Study suggests Roselle could provide industrially viable quantities of natural red colour

By Nathan Gray

- Last updated on GMT

Related tags Leatherhead

A Hibiscus herb species known as Roselle may be a good source of natural red pigments for applications in the food industry, according to new research investigating the extraction of anthocyanins from the species.

The study, published in the Journal of Food Engineering​, investigated the influence of extraction parameters on the isolation of the natural red pigment anthocyanin from the Hibiscus sabdariffa​ (Roselle) herb - with the authors noting that the search for optimal operating conditions to maximize the efficiency of anthocyanin extraction from the plant “is necessary for industrial application.”

The team, led by senior author Professor Manuel Dornier at the Centre for Agricultural Research for Development (CIRAD), France, reported that a maximum yield of 88% anthocyanin can be obtained from Roselle and noted that solid-to-solvent ratio and particle size have the strongest effect on the extraction yield.

Dornier and his team reported that ‘interesting’ and potentially industrially viable results were obtained with a solid to solvent ratio as low as 1/5 when using crushed Roselle calyces at 25 °C.

The team noted that “an extraction yield of 63% and an anthocyanin concentration of 0.3 grams per litre could be obtained in less than 10 minutes.”

Natural growth

The world market for natural colours has increased by more than 29% in value terms since 2006, with annual growth levels having hovered around the double-digit mark until very recently, according to Leatherhead Food International.

During this time, it said the share of the global food colours market taken by natural varieties increased from around 33% in 2006 to 37.2% in 2010.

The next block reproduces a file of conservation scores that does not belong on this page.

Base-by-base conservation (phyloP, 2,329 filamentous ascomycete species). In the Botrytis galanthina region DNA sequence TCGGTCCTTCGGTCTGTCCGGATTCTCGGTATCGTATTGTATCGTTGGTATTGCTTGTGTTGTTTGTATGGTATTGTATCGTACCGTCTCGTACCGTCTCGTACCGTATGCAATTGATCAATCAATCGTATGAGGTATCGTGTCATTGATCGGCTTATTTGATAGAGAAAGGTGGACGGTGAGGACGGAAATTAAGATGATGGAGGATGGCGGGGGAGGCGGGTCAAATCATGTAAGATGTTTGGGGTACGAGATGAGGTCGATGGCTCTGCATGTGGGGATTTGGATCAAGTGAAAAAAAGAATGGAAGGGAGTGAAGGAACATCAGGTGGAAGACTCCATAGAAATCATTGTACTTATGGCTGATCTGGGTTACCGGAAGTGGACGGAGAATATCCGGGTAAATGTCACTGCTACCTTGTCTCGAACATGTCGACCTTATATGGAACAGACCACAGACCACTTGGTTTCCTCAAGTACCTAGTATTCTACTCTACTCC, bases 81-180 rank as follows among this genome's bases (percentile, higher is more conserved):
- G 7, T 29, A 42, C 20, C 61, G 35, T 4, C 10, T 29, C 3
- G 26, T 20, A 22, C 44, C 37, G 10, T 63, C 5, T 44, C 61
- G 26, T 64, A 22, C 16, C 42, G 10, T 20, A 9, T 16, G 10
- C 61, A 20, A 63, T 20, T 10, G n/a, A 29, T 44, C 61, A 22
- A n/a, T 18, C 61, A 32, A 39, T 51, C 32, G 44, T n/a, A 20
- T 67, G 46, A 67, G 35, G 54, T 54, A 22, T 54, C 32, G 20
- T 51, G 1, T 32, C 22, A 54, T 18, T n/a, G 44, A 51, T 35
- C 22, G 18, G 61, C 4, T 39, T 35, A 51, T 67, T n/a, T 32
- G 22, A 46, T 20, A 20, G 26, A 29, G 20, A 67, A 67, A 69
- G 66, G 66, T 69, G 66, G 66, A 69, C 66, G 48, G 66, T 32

“The natural colours market remains one of the best performing sectors within the world market for additives and ingredients, due to the strong interest in natural colours, and the well-publicised concerns over the use of some synthetic colours,”​ claimed Leatherhead in a report last month.

Roselle red

Many parts of the Roselle herb are used in foods, among them the fleshy red calyces are the most popular, and have been reported to be used in the production of wine, juice, jam, jelly, syrup, and tea.

The red calyces which also contain antioxidants including flavonoids, gossypetine, hibiscetine and sabdaretine and are reported to have antihypertensive properties, however they are increasingly exported to America and Europe for use as food colourings due to their high content of anthocyanins.

Study details

Dornier and his team noted that after initial modelling, crushed Roselle calyces at an average diameter of 150 μm were used “to increase the extraction efficiency while reducing extraction times.”

The researchers added that at this particle size the concentration of anthocyanins reached equilibrium in the early minutes of extraction, and only increased yield by between 1 and 3% over the next two hours:

“Whatever the solid-to-solvent ratio, the extraction of anthocyanins was mainly achieved during thefirst ten minutes,”​ they affirmed.

The team used the 150 μm Roselle powder to then find the optimal extraction parameters for extraction in terms of temperature and solid to solvent ratio – revealing that increasing the solid-to-solvent ratio increased anthocyanin extraction yield, whilst temperature had no clear effect.

Dornier and his colleagues reported that a maximum yield of 88% anthocyanins was obtained at 25 °C with the highest solid-to-solvent ratio (1/25), whilst an extraction yield of 63% and an anthocyanin concentration of 0.3 grams per litre could be obtained from a solid-to-solvent ratio as low as 1/5 in under ten minutes.

The researchers concluded that Roselle calyces are a good source of anthocyanins “with several potential applications in the food, pharmaceutical and cosmetic industries.”

Source: Journal of Food Engineering
Published online ahead of print, doi: 10.1016/j.jfoodeng.2011.10.012
“Aqueous extraction of anthocyanins from Hibiscus sabdariffa: experimental kinetics and modelling”
Authors: M. Cissé, P. Bohuon, F. Sambe, C. Kane, M. Sakho, M. Dornier

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